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Don't Wear Us Out!

One of the biggest areas of tension between young pastors and older congregations today - at least in Baptist circles - is the area of 'visitation'.  Apparently, there has been some kind of radical change in cultural norms in the last couple of generations when it comes to this issue of the expectation of pastors to constantly visit their church members.  Younger pastors do not even understand this expectation and older congregations don't understand why their young pastor doesn't see it as a vital need. Now, I have to admit that I haven't had too much experience on the church member side of this equation to be able to know if I should expect more visits out of my pastor.  I say that because my last pastor and his family are some of our family's closest friends, so we saw them all the time in that regard.  In the church where we were before that one, the pastor was my father-in-law and I worked with him every day as the church's Minister of Students.  So, I've never really had the kind of desire for the 'visit' of the pastor like other church members may feel.

But now that I am a pastor myself, I sure feel the expectation from the congregation that this is something that the pastor of a church ought to be doing.  And don't get me wrong, I believe that a pastor ought to be intimately connected to the lives of the people in his church, and I certainly don't mind going to see people who are sick and in the hospital; it's the 'well visits' that are the difficult issue.

A pastor who wants to faithfully preach and teach the Word of God three times a week has a lot of work cut out for him, even with nothing else on his plate.  When you add to that work-load the need of a pastor to spend quality time with his own family and his need to continue developing himself spiritually and mentally, there's not a whole lot of time left for other things.  In my own experience, hospital visits are wonderful: you can really minister to the person or the family, can spend time encouraging them and praying for them, and you don't actually spend that much time there.  Visiting someone who isn't going through a crisis, though, is quite a bit different.  A single one of these can last for most of an afternoon, taking up valuable work time, and there is rarely much ministry that happens, because no one wants you to come to their house unannounced and teach a Bible study.  Multiply this time-expenditure by the number of families in the church and you start running into big problems.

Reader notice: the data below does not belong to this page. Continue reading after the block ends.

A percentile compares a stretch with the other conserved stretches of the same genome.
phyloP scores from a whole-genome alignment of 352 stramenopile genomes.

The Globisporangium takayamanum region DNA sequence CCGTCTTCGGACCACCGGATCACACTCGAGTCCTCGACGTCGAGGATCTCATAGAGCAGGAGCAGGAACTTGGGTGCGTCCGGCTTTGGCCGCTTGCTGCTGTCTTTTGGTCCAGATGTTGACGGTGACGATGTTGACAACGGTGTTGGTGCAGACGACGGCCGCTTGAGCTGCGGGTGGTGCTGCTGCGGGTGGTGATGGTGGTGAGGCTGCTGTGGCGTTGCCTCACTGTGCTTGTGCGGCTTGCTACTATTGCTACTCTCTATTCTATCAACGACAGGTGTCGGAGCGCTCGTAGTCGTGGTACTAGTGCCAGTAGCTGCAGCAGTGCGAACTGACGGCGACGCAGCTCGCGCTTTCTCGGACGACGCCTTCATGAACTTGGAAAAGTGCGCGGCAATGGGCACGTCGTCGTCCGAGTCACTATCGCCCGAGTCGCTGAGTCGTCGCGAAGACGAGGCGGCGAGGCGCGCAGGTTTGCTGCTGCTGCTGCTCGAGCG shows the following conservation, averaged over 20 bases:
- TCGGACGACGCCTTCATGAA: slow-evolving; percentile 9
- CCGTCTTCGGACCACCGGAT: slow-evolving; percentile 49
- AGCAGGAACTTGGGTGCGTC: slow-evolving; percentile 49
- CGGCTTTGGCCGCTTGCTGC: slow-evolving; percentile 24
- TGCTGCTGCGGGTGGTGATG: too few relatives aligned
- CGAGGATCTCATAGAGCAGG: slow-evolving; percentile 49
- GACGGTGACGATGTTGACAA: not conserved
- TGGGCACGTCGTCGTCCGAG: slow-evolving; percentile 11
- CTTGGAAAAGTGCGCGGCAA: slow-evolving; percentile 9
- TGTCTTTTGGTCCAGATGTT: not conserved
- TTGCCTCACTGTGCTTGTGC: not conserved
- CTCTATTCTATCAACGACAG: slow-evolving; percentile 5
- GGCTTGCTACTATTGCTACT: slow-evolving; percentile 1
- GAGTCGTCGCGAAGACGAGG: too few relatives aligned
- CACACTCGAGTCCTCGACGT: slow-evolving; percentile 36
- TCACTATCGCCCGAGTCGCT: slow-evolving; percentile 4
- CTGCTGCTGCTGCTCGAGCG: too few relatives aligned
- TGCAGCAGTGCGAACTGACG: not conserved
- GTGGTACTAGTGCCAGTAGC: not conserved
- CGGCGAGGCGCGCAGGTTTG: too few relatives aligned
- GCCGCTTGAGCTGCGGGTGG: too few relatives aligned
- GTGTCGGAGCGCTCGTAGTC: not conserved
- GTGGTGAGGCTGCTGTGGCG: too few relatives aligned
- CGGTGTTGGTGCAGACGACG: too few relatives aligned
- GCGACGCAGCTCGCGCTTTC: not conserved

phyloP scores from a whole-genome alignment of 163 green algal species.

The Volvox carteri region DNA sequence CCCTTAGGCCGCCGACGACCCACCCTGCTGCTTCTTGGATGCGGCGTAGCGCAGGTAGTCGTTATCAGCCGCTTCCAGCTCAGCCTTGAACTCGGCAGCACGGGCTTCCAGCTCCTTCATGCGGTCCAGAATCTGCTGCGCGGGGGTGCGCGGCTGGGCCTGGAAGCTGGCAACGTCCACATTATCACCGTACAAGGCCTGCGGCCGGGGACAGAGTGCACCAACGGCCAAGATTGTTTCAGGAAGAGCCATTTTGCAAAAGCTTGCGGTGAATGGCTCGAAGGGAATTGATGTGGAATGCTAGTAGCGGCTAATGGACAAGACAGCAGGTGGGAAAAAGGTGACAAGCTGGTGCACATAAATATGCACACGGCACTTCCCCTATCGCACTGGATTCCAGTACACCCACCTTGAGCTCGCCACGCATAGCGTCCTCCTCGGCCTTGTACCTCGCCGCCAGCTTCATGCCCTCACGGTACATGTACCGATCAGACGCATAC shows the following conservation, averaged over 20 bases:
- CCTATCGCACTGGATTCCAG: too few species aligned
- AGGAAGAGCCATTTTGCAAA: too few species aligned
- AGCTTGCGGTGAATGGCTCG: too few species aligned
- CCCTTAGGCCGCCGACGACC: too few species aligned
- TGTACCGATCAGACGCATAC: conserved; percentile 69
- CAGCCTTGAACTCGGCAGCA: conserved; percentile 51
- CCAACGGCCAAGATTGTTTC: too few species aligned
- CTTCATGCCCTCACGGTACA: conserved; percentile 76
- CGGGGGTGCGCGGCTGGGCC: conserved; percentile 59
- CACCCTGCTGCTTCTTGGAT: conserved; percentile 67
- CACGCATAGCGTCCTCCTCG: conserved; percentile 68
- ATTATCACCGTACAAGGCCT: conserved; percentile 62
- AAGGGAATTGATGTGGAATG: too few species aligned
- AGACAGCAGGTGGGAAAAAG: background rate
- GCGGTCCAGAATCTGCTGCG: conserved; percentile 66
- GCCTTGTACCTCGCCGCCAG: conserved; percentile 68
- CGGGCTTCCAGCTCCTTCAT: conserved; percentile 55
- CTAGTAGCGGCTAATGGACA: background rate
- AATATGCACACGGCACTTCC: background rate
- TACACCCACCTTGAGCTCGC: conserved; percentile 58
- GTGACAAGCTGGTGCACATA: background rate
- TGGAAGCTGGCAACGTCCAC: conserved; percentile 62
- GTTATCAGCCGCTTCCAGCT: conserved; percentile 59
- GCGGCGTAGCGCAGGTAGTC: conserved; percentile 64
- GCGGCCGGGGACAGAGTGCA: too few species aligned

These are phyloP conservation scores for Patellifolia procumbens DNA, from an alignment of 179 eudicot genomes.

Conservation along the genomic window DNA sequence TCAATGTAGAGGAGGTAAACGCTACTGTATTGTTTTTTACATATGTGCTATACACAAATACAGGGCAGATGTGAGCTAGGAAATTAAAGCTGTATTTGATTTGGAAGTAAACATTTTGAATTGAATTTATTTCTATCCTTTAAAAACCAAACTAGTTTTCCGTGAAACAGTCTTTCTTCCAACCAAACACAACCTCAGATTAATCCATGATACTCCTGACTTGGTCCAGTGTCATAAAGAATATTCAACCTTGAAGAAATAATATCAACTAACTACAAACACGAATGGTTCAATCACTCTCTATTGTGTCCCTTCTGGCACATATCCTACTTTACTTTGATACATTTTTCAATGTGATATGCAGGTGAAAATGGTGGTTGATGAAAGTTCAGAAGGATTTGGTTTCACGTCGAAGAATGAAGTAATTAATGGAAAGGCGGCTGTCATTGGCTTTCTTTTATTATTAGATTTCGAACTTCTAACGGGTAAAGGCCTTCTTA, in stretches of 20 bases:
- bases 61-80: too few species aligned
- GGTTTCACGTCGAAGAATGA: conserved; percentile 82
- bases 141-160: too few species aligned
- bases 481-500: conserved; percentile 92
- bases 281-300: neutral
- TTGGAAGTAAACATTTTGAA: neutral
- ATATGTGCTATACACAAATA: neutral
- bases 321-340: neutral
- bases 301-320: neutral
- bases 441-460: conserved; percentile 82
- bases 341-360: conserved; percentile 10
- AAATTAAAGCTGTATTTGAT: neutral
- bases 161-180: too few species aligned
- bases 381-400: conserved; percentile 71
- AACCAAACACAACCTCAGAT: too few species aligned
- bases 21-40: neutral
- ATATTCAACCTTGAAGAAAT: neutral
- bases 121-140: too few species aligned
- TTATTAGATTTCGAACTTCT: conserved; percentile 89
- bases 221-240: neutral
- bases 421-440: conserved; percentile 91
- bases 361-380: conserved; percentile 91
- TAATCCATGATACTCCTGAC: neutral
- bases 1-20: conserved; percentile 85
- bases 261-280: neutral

As I was reading through Exodus 18 this morning, though, I saw a wonderful solution that many others have seen before.  Moses' father-in-law, Jethro, took one look at Moses trying to meet the needs of all the people and proclaimed, "What you are doing is not good" (Exodus 18:17).  Moses was wearing himself and the people out because he was stretched too thin.  So Jethro's advice was to set up an organization of helpers that could take care of smaller matters, leaving Moses to deal with the issues that were most important to his calling.

In many churches, this is the way they organize the deacons.  Our church in Georgia called it the "Deacon Family Ministry".  The idea was that each deacon in the church was to be assigned some number of families to care for and would pass on the larger needs up to the pastor.  In reality, though, this rarely works out very well.

When I was approached and asked to be a deacon of our church there, I was told all about the Deacon Family Ministry by the Chairman of Deacons, but I was also told that "no one really does anything, and you won't be expected to either."  What an encouraging and challenging recruitment!  Sadly, however, this is the case in many churches.  If the deacons are organized this way, they don't really do what they're supposed to do, and the pastor is still blamed for not visiting enough.

This is a heads-up to all you church members out there that might read this: protect your pastor's time in this area.  He is called primarily to the "ministry of the Word and prayer" (Acts 6:4).  If you want to spend more time with him, invite him and his family over to eat with you.  This won't take up any of his valuable work time, and is much more enjoyable than an unannounced mid-day visit anyway.  If you have deacons set up into a Deacon Family Ministry, then expect them to to most of the visiting.  You're pastor will always be there when you really need him, but otherwise let him focus primarily on what he's been called to do.